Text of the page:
Artifacts from many different sources can contaminate MEEG data and must be identified and/or removed. Artifacts can be of non-physiological (bad electrode contact, power line, etc.) or physiological (pulse, muscle activity, sweating, movement, etc.) origin. The data should first be visually inspected (where the investigator is blind to experimental conditions) to ascertain what types of artifact are actually present in the data. Subsequently, established artifact identification/removal pipelines can be run, or a plan can be constructed for data segments with artifacts to be excluded.
If automatic artifact detection methods are used, they should be followed up by visual inspection of the data. Any operations performed on the data (see Section 4.1 workflow) must be described, specifying the parameters of the algorithm used. It is recommended to describe in detail the type of detrending performed and the algorithm order (e.g., linear 1st order, piecewise, etc). When automatic artifact rejection/correction is performed, which method was used and what was the range of parameters (e.g., EEG data with a range bigger than 75 microV, epoch rejected based on 3 SD deviation from the mean kurtosis). Similarly for channel interpolation, one must specify the method and order (e.g., trilinear, spline nth order). When ICA is used, describe the algorithm and parameters used, including the number of ICs. If artefacts are rejected using ICA, report how these were identified. It is worthwhile to also consider including topographies of components in the Supplementary Materials section of manuscripts. If manual artifact rejection procedures are used, it is essential to describe what types of features in the MEEG signal were identified and define the criteria used to reject segments of data. This is also essential for allowing the reader to reproduce the results, as well as compare results between studies (see above on reporting visually removed trials (epochs) for instance). Once artefacts have been removed, the average number of remaining trials per condition should also be reported.
In MEG specialized procedures for correcting data that contain artifacts can be used, eliminating the need to reject data. These include techniques such as signal-space projection methods (SSP, Uusiltalo & Ilmoniemi, 1997)for that use “empty room” measurements with MEG data to differentiate external sources of interference from brain activity, and signal space separation (SSS) methods and their temporally extended variants (tSSS, Taulu et al., 2004; Taulu & Simola, 2006) that rely on the geometric separation of brain activity from noise signals in MEG data. SSS methods have been recommended as being superior to SSP (Haumann et al., 2016). The ordering of preprocessing steps for cleaning MEG data is particularly important, due to potential data transformation – for some caveats see Gross et al., 2013.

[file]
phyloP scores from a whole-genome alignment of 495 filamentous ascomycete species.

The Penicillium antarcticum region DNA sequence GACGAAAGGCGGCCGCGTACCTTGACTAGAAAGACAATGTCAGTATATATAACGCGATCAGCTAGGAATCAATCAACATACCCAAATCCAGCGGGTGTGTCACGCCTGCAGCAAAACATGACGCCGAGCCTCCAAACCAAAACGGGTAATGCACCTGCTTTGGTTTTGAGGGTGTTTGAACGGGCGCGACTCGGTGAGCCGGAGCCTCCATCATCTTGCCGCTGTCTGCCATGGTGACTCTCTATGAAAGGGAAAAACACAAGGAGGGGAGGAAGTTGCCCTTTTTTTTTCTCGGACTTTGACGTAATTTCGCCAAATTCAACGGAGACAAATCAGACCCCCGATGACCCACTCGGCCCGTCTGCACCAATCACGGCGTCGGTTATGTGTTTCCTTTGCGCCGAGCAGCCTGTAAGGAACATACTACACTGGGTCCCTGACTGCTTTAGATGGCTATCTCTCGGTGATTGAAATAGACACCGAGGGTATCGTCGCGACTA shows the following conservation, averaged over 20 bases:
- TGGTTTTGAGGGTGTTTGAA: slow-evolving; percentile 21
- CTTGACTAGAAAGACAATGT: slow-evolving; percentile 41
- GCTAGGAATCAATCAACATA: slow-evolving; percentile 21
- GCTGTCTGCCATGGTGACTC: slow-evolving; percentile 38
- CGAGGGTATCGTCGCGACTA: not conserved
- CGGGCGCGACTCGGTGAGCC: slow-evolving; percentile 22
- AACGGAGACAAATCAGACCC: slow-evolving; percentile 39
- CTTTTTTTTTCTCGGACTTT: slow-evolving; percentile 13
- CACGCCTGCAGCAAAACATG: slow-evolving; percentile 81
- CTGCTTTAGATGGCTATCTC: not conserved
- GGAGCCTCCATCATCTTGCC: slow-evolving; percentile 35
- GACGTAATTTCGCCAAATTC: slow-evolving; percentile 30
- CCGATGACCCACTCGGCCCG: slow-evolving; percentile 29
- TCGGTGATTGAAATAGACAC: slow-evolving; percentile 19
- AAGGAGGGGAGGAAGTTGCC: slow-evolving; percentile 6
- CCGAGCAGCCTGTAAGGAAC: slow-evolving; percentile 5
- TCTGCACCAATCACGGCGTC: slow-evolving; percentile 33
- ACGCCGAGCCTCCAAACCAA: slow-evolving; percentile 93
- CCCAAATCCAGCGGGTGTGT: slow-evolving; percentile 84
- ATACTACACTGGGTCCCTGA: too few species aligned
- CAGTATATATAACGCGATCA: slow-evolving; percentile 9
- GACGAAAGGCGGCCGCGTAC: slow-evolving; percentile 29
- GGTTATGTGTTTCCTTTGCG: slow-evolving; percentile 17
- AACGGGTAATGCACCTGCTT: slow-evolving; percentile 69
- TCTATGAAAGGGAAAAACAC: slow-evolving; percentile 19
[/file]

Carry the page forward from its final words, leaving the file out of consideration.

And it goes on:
For both MEG and EEG data, particular attention must be taken to describe filtering, as this can have dramatic consequences on estimating time-courses and phases (Rousselet, 2012; Widmann & Schröger, 2012). Some investigators have advocated the use of a sampling rate that is 4 times above the putative cut-off frequency of the low pass filter used (Luck et al 2014 and latest IFCN guidelines). That said, the roll-off rate/slope of the filter must also be taken into consideration and therefore specified with a description of the type, bands etc. of the filters used. The type and parameters of any applied post-hoc filter and (for EEG, EOG and EMG) re-computed references must be specified as they crucially affect the outputs of waveform or frequency analyses (but not topographies). For frequency and time-frequency analyses, details on the transformation algorithm must similarly be reported.
Data preprocessing also forms an essential part of multivariate techniques, and can dramatically affect decoding performance (Guggenmos et al., 2018). We recommend to carefully describe the method used, in particular, if noise normalization is performed channel wise (univariate normalization) or for all channels together (multivariate normalization, or whitening). For the latter, the covariance characterization must be specified (based on baseline, epochs, or for each time point).
EEG is a differential measure and in non-clinical EEG is usually recorded relative to a fixed reference (in contrast to clinical practice, which usually uses bipolar montages). While EEG is recorded relative to some reference, it can later be re-referenced by subtracting the values of another channel or weighted sum of channels from all channels. The need for re-referencing depends on the goals of the analysis and EEG measures used (e.g., the average reference, see below) is beneficial for evaluation of coherence and for source modelling, although it may produce an inflated level of synchrony or leakage of activity from one region to another when assessed in sensor space). Re-referencing does not change the shape of the scalp topography at a single time sample, however, this can cause issues when working in sensor space with isolated sensors (Hari & Puce, 2017). Specifically, the shape of the recorded waveforms at specific electrodes can be altered and this will also affect the degree of distortion of waveforms by artifacts. Hence, when comparing across experiments, the references used should be taken into account, and if unusual, the reference choice should be justified.